Nostalgia to the Rescue
Cowboy Bebop is one of life’s happy accidents. A gateway anime series, it first appeared in America on Cartoon Network’s Adult Swim in 2001. Bebop’s eclectic crew, occupation hazards, wonderful jazz music, Old-West revenge motifs and Japanese martial philosophy create a potent science fiction adventure series.
Netflix has decided to exploit the popularity of Cowboy Bebop with a live-action release of the popular anime. As a writer of speculative fiction, Cowboy Bebop is one of my favorite stories of the near-future. The series shows humanity moving away from Earth into the solar system, bringing its best and worst features with them.
The series features the down-on-their-luck crew of the Bebop, cyborg, pilot and leader, Jet Black played by Mustafa Shakir, confidence woman, Faye Valentine played by Daniella Pineda and ice-cold, former syndicate killer, Spike Siegel portrayed by John Cho. This is a deceptively complex story which does something rarely seen in media today. It explains nothing, leaving the viewer to interpret every character’s motivation, themselves.
Hey, Where are the Villains?
Created by creator Shinichiro Watanabe, as part of the Sunrise Inc. Cowboy Bebop first appeared on TV Tokyo in 1998. Considered a bit over the top, even in Japan, the series would go on to great acclaim. This saga plays fast and lose with its strange characters, interplanetary crime syndicates, bounty hunting and questionable moral choices. It’s hard to remember this story has no heroes. The main protagonist, Spike Spiegel is an anti-hero living moment to moment, appearing to stumble through life without direction.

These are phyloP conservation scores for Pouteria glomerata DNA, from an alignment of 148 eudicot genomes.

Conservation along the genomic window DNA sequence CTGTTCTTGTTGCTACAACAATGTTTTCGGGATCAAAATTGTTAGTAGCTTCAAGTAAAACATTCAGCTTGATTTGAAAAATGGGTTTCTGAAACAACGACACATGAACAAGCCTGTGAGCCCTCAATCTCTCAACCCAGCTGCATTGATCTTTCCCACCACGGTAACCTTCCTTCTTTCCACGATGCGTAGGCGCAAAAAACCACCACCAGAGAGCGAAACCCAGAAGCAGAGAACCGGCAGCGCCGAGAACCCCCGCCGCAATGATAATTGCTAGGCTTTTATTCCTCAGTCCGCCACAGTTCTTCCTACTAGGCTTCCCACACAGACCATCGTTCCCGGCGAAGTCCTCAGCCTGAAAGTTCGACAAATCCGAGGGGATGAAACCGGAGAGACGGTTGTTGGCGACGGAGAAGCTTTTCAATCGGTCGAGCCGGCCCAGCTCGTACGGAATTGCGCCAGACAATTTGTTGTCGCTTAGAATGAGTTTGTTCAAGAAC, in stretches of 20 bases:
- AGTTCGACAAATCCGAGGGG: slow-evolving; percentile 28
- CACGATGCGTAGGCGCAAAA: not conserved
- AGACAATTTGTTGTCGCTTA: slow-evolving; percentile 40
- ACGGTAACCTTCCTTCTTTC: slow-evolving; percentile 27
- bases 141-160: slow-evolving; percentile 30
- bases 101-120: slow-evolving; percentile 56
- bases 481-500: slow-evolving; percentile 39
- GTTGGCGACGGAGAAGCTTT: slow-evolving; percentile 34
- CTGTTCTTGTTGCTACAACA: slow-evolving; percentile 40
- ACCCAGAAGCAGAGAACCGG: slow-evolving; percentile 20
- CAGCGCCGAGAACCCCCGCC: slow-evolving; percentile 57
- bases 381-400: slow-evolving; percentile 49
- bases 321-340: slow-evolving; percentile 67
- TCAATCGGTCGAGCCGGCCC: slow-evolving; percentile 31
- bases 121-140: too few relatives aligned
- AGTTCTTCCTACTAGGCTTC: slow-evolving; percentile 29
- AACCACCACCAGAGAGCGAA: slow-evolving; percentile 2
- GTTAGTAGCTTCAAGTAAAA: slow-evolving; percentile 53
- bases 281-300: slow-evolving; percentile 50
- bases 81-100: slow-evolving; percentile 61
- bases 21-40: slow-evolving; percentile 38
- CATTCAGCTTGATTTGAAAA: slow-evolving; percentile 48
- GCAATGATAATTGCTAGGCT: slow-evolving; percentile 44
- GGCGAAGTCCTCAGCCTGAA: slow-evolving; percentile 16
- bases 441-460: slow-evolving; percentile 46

Netflix, trying to maintain streaming dominance has adapted this anime classic in a live-action series premiering on November 19, 2021. If they can incorporate the music of composer Yoko Kanno and the Seatbelts, the noir-stylings and the pathos of the original series, they may tap into another vein of nostaligium, sure to make fans of the series jump for joy.
If Netflix does the series justice, we will get two seasons and get around to seeing the other members of the Bebop’s crew. Cyber-prodigy Edward, and data dog, Ein, a Pembroke Welsh Corgi stolen from a mission gone wrong, provide Internet tech support. Also missing from the pictures released are the main antagonist, Vicious, played by Alex Hassell and Elena Satine who plays Spike’s obsession and former love interest, Julia.
Vicious is everything Spike isn’t, focused, sociopathic, and ambitious as hell. Yet, the series indicates the two were, at one time, friends as they sought to become the sole leader of the Red Dragon Crime Syndicate. A final note: I’m happy to see Valentine’s wardrobe was modernized. Every anime’s costumes don’t translate in real life.
See you next time, space cowboy.
Thaddeus Howze is an award-winning writer, editor, podcaster and activist creating speculative fiction, scientific, political and cultural commentary from his office in Hayward, California.
Thaddeus’ speculative fiction has appeared in numerous anthologies and literary journals. He has published two books, ‘Hayward’s Reach’ (2011), a collection of short stories and ‘Broken Glass’ (2013) an urban fantasy novella starring his favorite paranormal investigator, Clifford Engram.